This Dad Tackled Anti-Trans Bathroom Bills, Shutting Down Arguments About Safety

As states continue to enact legislation concerning transgender people and their bathroom use, one Texas dad expressed his deep concern for his daughter's safety. But his concerns had nothing to do with people using bathrooms that are aligned with their gender identity – his concerns are based on crimes that have been statistically and historically committed. That's why this dad's message on anti-trans bathroom bills is one for the books.

On April 14, dad Steve Rudner wrote a Facebook post about his actual safety concerns for his 21-year-old daughter that has since gone viral. Rudner explained that he worries about incidences like her being a victim of drunk driving, but he doesn't worry about her being attacked in a restroom by a transgender woman. Why? Because Rudner, who is the chair of the Equality Texas Board of Directors, said there were no reported incidences to prove that it's likely.

I'm the father of a 21 year old daughter. There are lots of things I worry about. I worry about her being sexually assaulted, because that happens a lot. I worry about her being the victim of a drunk driver, because that happens a lot. I worry about her being the victim of gun violence, because lots of people die from gun-related injuries. Here's what I do not worry about: I don't worry about her being attacked in a restroom by a trans woman because (a) it has never happened; and (b) trans women are the most victimized group of people I've ever met, and the least likely to commit a crime of indecency in a restroom, because they are afraid of getting beat up when all they want to do is pee...

Rudner's message comes in the wake of North Carolina's discriminatory anti-transgender "bathroom bill" known as HB2, which requires people to use the bathroom aligned with their gender assigned at birth. The bill has sparked a number of protests. Performers, like Demi Lovato and Nick Jonas, have canceled concerts in the state and Target took a stance against the bill, announcing that its customers had the right to use a bathroom aligned with their gender identity. North Carolina is certainly not the only state to have anti-transgender legislation, Tennessee and Alabama, are among other states to have enacted recent anti-trans legislation. Not to mention, the continued anti-trans rhetoric that persists in society.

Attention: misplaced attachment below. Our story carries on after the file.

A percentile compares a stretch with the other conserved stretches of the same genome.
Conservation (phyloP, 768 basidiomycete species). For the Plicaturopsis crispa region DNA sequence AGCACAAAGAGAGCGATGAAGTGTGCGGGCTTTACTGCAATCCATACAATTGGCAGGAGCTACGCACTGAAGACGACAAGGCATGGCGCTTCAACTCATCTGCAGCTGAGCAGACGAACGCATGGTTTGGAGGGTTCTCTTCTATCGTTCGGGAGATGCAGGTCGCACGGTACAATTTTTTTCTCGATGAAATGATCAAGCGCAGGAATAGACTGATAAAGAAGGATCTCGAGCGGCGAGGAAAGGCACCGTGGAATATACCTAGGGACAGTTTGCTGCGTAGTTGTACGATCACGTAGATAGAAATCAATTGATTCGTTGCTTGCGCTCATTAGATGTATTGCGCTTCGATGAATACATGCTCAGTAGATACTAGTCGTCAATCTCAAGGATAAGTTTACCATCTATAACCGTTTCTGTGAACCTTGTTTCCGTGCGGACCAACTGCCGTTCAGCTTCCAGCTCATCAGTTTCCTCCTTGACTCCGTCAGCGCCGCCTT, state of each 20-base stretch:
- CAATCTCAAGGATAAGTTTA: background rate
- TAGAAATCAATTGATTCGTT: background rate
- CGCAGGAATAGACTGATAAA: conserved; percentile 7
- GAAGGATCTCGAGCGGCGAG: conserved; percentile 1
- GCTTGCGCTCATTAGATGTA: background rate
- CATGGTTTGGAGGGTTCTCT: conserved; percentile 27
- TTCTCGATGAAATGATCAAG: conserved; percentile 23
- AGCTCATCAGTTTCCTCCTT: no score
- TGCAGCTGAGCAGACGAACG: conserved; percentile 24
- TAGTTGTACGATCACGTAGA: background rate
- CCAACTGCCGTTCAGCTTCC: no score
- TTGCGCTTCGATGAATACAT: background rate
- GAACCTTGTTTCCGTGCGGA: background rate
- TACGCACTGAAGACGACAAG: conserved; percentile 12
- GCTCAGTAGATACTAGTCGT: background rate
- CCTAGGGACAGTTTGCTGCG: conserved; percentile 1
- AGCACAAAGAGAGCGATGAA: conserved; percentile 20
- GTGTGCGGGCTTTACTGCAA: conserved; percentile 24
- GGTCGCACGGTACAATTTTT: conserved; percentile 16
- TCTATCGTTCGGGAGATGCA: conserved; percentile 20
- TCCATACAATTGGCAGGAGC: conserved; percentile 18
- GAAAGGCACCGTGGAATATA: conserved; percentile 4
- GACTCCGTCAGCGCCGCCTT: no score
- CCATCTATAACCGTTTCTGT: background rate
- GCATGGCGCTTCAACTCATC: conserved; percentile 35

What's especially troubling about Rudner's message is exactly his point: The notion that transgender people using bathrooms aligned with their gender identity increases the risk of violence has not been proven.

According to research done by Media Matters, states that have prohibited discriminatory anti-trans mandates on bathrooms — 15 of them — have not seen any evidence or incidents that prove that it promotes violence and assault. Nonetheless, supporters of anti-trans legislation insist that it does, which, often helps spread transphobic rhetoric. But sadly, transgender people, particularly transgender people of color, continue to be victims of discrimination, violence and hate crimes. Mic cited the National Transgender Discrimination Survey, which found that 63 percent of respondents said they "had experienced a serious act of discrimination," in their lifetime. It makes sense why Rudner concluded his Facebook status noting his pride in his children's values in acceptance and inclusion.

...I don't worry about my daughter being cruel and inhumane to trans men, women or kids, because my wife and I have raised her to have values and because she is a kind person.